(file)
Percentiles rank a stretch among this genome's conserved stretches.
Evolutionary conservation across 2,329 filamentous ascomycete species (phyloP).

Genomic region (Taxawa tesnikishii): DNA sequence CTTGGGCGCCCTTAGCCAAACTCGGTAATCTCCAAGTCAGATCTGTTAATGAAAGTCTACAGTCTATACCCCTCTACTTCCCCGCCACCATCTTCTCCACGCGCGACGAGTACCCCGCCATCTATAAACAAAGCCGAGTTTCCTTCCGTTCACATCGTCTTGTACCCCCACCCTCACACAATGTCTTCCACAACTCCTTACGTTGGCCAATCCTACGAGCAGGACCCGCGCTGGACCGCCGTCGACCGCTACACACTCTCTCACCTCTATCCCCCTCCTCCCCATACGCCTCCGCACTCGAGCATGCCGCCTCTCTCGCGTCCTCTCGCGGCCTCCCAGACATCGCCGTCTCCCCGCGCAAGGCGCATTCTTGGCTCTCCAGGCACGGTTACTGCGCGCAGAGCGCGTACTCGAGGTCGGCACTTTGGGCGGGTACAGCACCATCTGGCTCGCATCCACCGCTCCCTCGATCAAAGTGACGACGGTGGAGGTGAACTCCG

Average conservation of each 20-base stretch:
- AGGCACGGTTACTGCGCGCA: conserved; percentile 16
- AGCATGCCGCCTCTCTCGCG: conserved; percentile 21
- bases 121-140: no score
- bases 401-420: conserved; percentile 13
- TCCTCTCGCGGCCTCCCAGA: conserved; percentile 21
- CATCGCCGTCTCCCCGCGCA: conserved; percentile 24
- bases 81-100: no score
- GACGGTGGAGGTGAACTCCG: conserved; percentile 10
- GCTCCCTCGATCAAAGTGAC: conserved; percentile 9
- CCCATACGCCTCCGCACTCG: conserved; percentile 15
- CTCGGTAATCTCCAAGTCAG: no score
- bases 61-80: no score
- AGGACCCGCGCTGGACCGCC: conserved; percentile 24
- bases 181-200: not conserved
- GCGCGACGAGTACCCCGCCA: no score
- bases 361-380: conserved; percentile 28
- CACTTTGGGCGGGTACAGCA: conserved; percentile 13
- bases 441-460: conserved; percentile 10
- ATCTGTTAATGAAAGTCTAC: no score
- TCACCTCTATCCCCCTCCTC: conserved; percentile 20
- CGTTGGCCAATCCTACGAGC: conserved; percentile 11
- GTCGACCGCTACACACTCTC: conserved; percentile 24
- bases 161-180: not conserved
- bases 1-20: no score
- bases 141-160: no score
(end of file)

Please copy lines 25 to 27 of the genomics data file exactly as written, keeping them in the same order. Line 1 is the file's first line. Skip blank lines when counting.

- CGTTGGCCAATCCTACGAGC: conserved; percentile 11
- GTCGACCGCTACACACTCTC: conserved; percentile 24
- bases 161-180: not conserved